Need French Phrase Book suggestions

Old Mar 19th, 2000, 07:02 AM
  #1  
Judy
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Need French Phrase Book suggestions

Does anyone have suggestions for a very tiny (thin) French language phrase book. I know some french and understand pronunciation, just need grammar/translation help.

Merci!

Judy
 
Old Mar 19th, 2000, 07:10 AM
  #2  
Mary Ann
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Check out Rick Steves. He has a purse size one with phases that are everyday type as well as some special helps.
 
Old Mar 19th, 2000, 07:20 AM
  #3  
Donna
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My favorite is Barron's French At A Glance. Well organized, phonetic pronunciations provided, and lots of other useful information.
 
Old Mar 19th, 2000, 07:40 AM
  #4  
Bob Brown
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I have the Berlitz little phrase book.
It might do in a real pinch, but for the most part it is not all that useful to me. What it has is not what I find myself needing.
 
Old Mar 19th, 2000, 09:53 PM
  #5  
Diane
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I agreed that Rick Steves has a great little phrase book.
 
Old Mar 20th, 2000, 02:58 AM
  #6  
Richard
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Judy, the home page of Fodors has an icon for "Languages" Click on this and you can select French (among others) an you will see common phrases that will be of some help. You can also hear the spoken words/pronunciation.
Neat but limited. Worth a try although it doesn't meet your exact requirements as posted. Doesn't cost anything to see.
Richard
 
Old Mar 20th, 2000, 08:52 AM
  #7  
Louis
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Judy, I've lived in France and found the Barron's pocket translator better, although the Berlitz isn't bad. But if you already know some French and understand pronunciation then try an electronic translator. They're RELATIVELY inexpensive, and slim enough to fit in a purse or backpack or even a jacket pocket, where I carry it. It looks like a palm pilot. Mine, which just broke and I will replace, is by Franklin and it's called the Bookman French/English Dictionary. It has many many more words than a hard copy book and it has grammar AND tenses, which as you know can be daunting in French. The only shortcoming is that it is not organized by phrases, and you will have to hunt by inserting a word, for example, and then view the accompanying phrases. You can read more about it at www.franklin.com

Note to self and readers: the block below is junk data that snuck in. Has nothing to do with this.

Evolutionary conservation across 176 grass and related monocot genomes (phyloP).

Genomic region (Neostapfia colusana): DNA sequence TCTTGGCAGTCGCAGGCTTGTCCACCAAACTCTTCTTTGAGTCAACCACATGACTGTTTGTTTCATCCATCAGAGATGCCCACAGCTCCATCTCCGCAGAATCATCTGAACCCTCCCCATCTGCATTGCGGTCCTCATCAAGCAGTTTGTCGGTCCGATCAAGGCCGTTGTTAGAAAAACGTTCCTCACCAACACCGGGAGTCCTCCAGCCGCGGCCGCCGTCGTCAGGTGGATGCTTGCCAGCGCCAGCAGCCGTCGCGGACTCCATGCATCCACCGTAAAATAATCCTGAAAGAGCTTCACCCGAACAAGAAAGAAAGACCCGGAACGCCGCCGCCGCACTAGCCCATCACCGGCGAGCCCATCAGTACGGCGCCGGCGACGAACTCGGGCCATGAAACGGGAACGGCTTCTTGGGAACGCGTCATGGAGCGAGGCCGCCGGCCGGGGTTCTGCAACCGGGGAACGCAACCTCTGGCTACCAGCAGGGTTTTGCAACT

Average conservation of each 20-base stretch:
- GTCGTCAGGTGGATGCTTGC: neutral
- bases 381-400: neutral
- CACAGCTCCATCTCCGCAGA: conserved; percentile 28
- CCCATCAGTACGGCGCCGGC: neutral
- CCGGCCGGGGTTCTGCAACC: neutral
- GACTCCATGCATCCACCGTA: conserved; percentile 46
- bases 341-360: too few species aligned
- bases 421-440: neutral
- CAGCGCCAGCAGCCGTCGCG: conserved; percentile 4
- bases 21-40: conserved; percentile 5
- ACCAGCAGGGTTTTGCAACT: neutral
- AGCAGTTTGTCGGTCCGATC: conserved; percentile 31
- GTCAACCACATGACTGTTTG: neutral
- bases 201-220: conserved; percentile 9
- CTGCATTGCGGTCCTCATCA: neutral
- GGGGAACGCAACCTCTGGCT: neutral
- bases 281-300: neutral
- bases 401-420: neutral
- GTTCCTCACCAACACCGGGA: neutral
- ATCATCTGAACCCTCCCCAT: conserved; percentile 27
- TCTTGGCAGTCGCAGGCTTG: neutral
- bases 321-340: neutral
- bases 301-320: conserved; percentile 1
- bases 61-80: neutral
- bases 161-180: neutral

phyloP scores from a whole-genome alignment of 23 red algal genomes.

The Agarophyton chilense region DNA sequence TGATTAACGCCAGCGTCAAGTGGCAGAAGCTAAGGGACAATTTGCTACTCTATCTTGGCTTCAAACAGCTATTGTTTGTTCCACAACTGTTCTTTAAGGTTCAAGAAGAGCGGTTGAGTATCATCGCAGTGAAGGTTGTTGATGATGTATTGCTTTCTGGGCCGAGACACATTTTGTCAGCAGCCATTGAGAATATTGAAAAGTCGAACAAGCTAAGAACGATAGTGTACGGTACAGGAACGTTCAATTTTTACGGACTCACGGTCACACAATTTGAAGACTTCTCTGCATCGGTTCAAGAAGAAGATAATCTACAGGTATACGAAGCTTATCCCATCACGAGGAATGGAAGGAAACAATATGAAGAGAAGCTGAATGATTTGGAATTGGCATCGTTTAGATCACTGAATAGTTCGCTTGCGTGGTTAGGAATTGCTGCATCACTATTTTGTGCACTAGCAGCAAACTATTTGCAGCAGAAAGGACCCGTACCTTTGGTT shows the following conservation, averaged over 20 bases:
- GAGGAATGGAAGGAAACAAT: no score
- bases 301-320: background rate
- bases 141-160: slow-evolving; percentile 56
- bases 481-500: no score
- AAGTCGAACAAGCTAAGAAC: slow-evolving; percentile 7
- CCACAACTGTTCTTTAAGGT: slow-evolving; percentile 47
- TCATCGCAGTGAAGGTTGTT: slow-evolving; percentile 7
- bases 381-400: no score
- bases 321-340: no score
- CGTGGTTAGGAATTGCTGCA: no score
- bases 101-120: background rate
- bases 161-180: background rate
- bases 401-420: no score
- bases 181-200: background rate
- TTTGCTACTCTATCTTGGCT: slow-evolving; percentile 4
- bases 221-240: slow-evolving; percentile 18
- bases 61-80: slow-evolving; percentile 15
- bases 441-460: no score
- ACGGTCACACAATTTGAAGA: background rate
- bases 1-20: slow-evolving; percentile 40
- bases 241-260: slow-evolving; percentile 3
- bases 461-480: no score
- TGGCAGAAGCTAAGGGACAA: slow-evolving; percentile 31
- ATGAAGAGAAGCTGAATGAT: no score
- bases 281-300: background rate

Old Mar 20th, 2000, 11:05 AM
  #8  
elaine
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Judy, I'd suggest buying some language tapes especially since you have some familiarity with the language. You can practice in your car, or even on the plane when you go.
In my opinion, phrase books are awkward to use--you're scrambling to find the right phrase right in the middle of a conversation. Also, will you fully understand what the answer is?
I think practicing from tapes, and relying on the English and the good will of French people, will do you just fine.
 

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